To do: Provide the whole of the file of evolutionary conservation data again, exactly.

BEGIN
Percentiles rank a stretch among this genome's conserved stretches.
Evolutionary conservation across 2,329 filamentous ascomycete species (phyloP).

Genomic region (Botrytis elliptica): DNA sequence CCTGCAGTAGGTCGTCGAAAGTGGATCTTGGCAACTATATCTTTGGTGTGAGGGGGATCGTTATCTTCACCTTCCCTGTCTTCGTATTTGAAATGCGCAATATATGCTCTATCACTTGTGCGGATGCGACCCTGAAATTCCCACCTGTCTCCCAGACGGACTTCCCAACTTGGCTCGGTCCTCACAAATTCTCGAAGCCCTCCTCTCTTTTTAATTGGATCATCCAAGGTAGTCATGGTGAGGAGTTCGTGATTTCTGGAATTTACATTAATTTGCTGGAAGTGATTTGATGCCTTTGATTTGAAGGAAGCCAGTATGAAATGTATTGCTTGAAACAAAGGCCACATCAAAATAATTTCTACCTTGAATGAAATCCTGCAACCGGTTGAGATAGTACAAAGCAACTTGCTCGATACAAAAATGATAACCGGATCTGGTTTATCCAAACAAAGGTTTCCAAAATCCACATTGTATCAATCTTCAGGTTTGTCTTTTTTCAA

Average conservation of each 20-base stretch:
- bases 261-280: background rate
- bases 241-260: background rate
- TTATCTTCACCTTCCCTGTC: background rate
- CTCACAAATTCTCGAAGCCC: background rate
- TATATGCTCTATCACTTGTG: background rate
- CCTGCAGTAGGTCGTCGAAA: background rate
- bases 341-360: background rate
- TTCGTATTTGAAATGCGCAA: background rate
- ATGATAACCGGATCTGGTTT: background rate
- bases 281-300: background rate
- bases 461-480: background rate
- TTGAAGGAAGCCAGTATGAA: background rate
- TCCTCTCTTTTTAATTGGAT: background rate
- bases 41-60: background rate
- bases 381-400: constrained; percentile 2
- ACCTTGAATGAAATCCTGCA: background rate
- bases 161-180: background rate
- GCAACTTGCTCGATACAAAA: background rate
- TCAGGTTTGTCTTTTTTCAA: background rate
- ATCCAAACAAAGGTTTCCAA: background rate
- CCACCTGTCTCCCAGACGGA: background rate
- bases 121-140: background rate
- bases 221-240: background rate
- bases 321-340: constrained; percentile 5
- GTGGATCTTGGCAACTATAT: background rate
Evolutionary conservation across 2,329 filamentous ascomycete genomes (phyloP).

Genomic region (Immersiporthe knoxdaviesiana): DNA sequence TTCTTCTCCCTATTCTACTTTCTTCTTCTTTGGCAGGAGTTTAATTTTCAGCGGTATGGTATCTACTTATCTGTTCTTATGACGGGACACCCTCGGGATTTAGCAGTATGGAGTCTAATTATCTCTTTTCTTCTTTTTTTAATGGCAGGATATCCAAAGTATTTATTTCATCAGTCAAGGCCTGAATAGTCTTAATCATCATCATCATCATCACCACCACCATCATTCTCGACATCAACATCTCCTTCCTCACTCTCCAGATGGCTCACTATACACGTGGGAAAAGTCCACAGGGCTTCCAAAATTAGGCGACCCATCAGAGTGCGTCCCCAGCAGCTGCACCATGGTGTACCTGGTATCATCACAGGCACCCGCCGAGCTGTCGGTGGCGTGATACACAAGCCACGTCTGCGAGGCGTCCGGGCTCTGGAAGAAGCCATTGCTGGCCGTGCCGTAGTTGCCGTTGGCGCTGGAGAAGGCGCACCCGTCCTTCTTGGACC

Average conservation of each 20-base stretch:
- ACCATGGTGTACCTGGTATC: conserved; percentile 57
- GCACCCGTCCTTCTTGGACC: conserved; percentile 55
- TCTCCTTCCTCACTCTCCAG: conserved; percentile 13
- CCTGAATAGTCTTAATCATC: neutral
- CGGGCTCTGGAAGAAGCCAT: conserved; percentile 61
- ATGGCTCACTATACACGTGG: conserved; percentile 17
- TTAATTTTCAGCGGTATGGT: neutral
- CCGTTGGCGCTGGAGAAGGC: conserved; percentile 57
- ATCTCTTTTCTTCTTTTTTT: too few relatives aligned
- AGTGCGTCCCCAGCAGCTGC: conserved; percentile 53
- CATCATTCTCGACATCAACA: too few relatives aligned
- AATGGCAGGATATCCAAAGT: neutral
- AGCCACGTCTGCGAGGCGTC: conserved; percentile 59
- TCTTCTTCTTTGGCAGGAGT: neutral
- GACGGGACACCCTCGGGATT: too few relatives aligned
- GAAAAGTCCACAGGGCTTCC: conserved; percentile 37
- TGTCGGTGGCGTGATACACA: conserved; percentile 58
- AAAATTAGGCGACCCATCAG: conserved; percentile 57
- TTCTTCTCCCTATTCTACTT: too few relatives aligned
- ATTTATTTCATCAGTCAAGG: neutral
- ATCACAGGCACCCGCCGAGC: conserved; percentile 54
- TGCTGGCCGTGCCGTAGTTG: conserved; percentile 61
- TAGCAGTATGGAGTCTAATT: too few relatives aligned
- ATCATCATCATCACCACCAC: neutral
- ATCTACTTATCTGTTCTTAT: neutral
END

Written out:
Percentiles rank a stretch among this genome's conserved stretches.
Evolutionary conservation across 2,329 filamentous ascomycete species (phyloP).

Genomic region (Botrytis elliptica): DNA sequence CCTGCAGTAGGTCGTCGAAAGTGGATCTTGGCAACTATATCTTTGGTGTGAGGGGGATCGTTATCTTCACCTTCCCTGTCTTCGTATTTGAAATGCGCAATATATGCTCTATCACTTGTGCGGATGCGACCCTGAAATTCCCACCTGTCTCCCAGACGGACTTCCCAACTTGGCTCGGTCCTCACAAATTCTCGAAGCCCTCCTCTCTTTTTAATTGGATCATCCAAGGTAGTCATGGTGAGGAGTTCGTGATTTCTGGAATTTACATTAATTTGCTGGAAGTGATTTGATGCCTTTGATTTGAAGGAAGCCAGTATGAAATGTATTGCTTGAAACAAAGGCCACATCAAAATAATTTCTACCTTGAATGAAATCCTGCAACCGGTTGAGATAGTACAAAGCAACTTGCTCGATACAAAAATGATAACCGGATCTGGTTTATCCAAACAAAGGTTTCCAAAATCCACATTGTATCAATCTTCAGGTTTGTCTTTTTTCAA

Average conservation of each 20-base stretch:
- bases 261-280: background rate
- bases 241-260: background rate
- TTATCTTCACCTTCCCTGTC: background rate
- CTCACAAATTCTCGAAGCCC: background rate
- TATATGCTCTATCACTTGTG: background rate
- CCTGCAGTAGGTCGTCGAAA: background rate
- bases 341-360: background rate
- TTCGTATTTGAAATGCGCAA: background rate
- ATGATAACCGGATCTGGTTT: background rate
- bases 281-300: background rate
- bases 461-480: background rate
- TTGAAGGAAGCCAGTATGAA: background rate
- TCCTCTCTTTTTAATTGGAT: background rate
- bases 41-60: background rate
- bases 381-400: constrained; percentile 2
- ACCTTGAATGAAATCCTGCA: background rate
- bases 161-180: background rate
- GCAACTTGCTCGATACAAAA: background rate
- TCAGGTTTGTCTTTTTTCAA: background rate
- ATCCAAACAAAGGTTTCCAA: background rate
- CCACCTGTCTCCCAGACGGA: background rate
- bases 121-140: background rate
- bases 221-240: background rate
- bases 321-340: constrained; percentile 5
- GTGGATCTTGGCAACTATAT: background rate
Evolutionary conservation across 2,329 filamentous ascomycete genomes (phyloP).

Genomic region (Immersiporthe knoxdaviesiana): DNA sequence TTCTTCTCCCTATTCTACTTTCTTCTTCTTTGGCAGGAGTTTAATTTTCAGCGGTATGGTATCTACTTATCTGTTCTTATGACGGGACACCCTCGGGATTTAGCAGTATGGAGTCTAATTATCTCTTTTCTTCTTTTTTTAATGGCAGGATATCCAAAGTATTTATTTCATCAGTCAAGGCCTGAATAGTCTTAATCATCATCATCATCATCACCACCACCATCATTCTCGACATCAACATCTCCTTCCTCACTCTCCAGATGGCTCACTATACACGTGGGAAAAGTCCACAGGGCTTCCAAAATTAGGCGACCCATCAGAGTGCGTCCCCAGCAGCTGCACCATGGTGTACCTGGTATCATCACAGGCACCCGCCGAGCTGTCGGTGGCGTGATACACAAGCCACGTCTGCGAGGCGTCCGGGCTCTGGAAGAAGCCATTGCTGGCCGTGCCGTAGTTGCCGTTGGCGCTGGAGAAGGCGCACCCGTCCTTCTTGGACC

Average conservation of each 20-base stretch:
- ACCATGGTGTACCTGGTATC: conserved; percentile 57
- GCACCCGTCCTTCTTGGACC: conserved; percentile 55
- TCTCCTTCCTCACTCTCCAG: conserved; percentile 13
- CCTGAATAGTCTTAATCATC: neutral
- CGGGCTCTGGAAGAAGCCAT: conserved; percentile 61
- ATGGCTCACTATACACGTGG: conserved; percentile 17
- TTAATTTTCAGCGGTATGGT: neutral
- CCGTTGGCGCTGGAGAAGGC: conserved; percentile 57
- ATCTCTTTTCTTCTTTTTTT: too few relatives aligned
- AGTGCGTCCCCAGCAGCTGC: conserved; percentile 53
- CATCATTCTCGACATCAACA: too few relatives aligned
- AATGGCAGGATATCCAAAGT: neutral
- AGCCACGTCTGCGAGGCGTC: conserved; percentile 59
- TCTTCTTCTTTGGCAGGAGT: neutral
- GACGGGACACCCTCGGGATT: too few relatives aligned
- GAAAAGTCCACAGGGCTTCC: conserved; percentile 37
- TGTCGGTGGCGTGATACACA: conserved; percentile 58
- AAAATTAGGCGACCCATCAG: conserved; percentile 57
- TTCTTCTCCCTATTCTACTT: too few relatives aligned
- ATTTATTTCATCAGTCAAGG: neutral
- ATCACAGGCACCCGCCGAGC: conserved; percentile 54
- TGCTGGCCGTGCCGTAGTTG: conserved; percentile 61
- TAGCAGTATGGAGTCTAATT: too few relatives aligned
- ATCATCATCATCACCACCAC: neutral
- ATCTACTTATCTGTTCTTAT: neutral